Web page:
Wednesday, June 23, 2010

The B-17; A Labor of Love

This Volunteer Profile appeared in the May/June 2010 issue of "ALOFT," a publication of Seattle's Museum of Flight. It honors the many volunteers who have worked to restore a vintage B-17 for the Museum's collection.

Since its first flight the B-17 has been an icon on the Boeing and the Seattle area aviation scene. Even now, 75 years later, you don’t have to look far to find a Museum volunteer whose life has been touched by the big plane.

Velva Maye, for example, has been working on the restoration of the Museums B-17 since it was acquired in 1991. Why the interest?

“Because my parts are on that plane,” she replies.

In 1942, at age 18, Velva joined Boeing as a “standard parts buyer” for the B-17 program. She’s confident her nuts, bolts and rivets are holding the Museums plane together. The work was exciting for a young woman. When an “SOS,” shortage of supplies, was sent up from the shop floor Velva would, at times, end up shuttling parts from one part of the plant, where there was a surplus, to relieve the shortage. That was the start of a 40 year career with Boeing.

She and other “lady restorers,” like Jean Almeda and Linda Broyles, handled whatever assignments were sent their way; sanding, painting, record keeping, etc. Velva recalls another volunteer, Sarah McDonald, who seemed to get all the “crummy” jobs; treating metal parts in foul smelling solvents, for example. But she and the others stuck with the program.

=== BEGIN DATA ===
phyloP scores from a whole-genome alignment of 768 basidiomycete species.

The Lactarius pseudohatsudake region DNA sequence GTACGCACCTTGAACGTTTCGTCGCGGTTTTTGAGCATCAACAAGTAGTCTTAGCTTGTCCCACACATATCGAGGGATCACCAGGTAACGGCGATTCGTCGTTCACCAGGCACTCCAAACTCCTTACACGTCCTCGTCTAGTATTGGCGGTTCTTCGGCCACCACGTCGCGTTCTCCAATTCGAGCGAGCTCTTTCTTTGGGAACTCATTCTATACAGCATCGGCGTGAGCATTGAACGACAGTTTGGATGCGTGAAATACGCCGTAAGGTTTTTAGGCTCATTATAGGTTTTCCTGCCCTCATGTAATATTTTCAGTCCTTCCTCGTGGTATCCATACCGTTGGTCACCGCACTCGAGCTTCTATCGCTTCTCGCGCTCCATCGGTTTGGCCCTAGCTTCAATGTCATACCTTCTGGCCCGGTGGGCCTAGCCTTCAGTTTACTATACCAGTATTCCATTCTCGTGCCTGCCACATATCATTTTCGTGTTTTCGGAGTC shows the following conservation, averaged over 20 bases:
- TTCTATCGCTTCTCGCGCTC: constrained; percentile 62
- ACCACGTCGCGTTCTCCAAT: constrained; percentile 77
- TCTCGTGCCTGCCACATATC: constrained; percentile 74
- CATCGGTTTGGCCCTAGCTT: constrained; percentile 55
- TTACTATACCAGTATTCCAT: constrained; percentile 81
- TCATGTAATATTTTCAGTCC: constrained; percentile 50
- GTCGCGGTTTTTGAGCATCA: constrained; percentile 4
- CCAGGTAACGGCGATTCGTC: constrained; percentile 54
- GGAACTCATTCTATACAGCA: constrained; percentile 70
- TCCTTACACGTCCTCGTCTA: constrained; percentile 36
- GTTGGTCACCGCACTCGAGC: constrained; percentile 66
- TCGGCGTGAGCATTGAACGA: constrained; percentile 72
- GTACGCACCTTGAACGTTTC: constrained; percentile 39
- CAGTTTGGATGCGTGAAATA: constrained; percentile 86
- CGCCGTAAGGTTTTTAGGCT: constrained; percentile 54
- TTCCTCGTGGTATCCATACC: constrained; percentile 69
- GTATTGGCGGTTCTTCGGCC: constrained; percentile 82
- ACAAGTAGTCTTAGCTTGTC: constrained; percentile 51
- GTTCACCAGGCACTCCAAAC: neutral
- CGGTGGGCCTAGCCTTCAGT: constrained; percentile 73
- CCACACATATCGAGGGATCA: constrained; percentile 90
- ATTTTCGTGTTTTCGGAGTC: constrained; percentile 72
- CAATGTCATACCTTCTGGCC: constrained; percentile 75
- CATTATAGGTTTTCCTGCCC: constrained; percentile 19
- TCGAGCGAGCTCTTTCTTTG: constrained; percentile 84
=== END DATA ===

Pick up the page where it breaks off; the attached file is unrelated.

Early in the restoration Velva had the good fortune to work with the late Roy Ostling, one of the original engineers for the B-17 program. Roy had worked on every model of the plane from the “B” through the “G” models.
“Roy knew that plane down to the smallest detail. He insured that all our work matched the original design in every respect,” said Velva.

Walter Bergstrom, a five year Docent, had a different view of the B-17; from the ball turret slung beneath the belly. Walter volunteers every Friday and enjoys telling of his wartime B-17 experiences. He particularly enjoys working with kids.

He joined his crew as a waist gunner but, since “they had trouble keeping guys in the ball turret,” he volunteered to switch. At 5’ 10” he was a bit tall for the turret but found it comfortable and the view was spectacular. As his bomb group formed up he would curl into the turret and stay there until they left the continent on the return flight; six to eight hour stays were not unusual. Once in the turret he was the pilot’s eyes below and behind the plane. With so many planes maneuvering in a small space his view was critical. It was so snug that he had to leave his parachute up in the plane.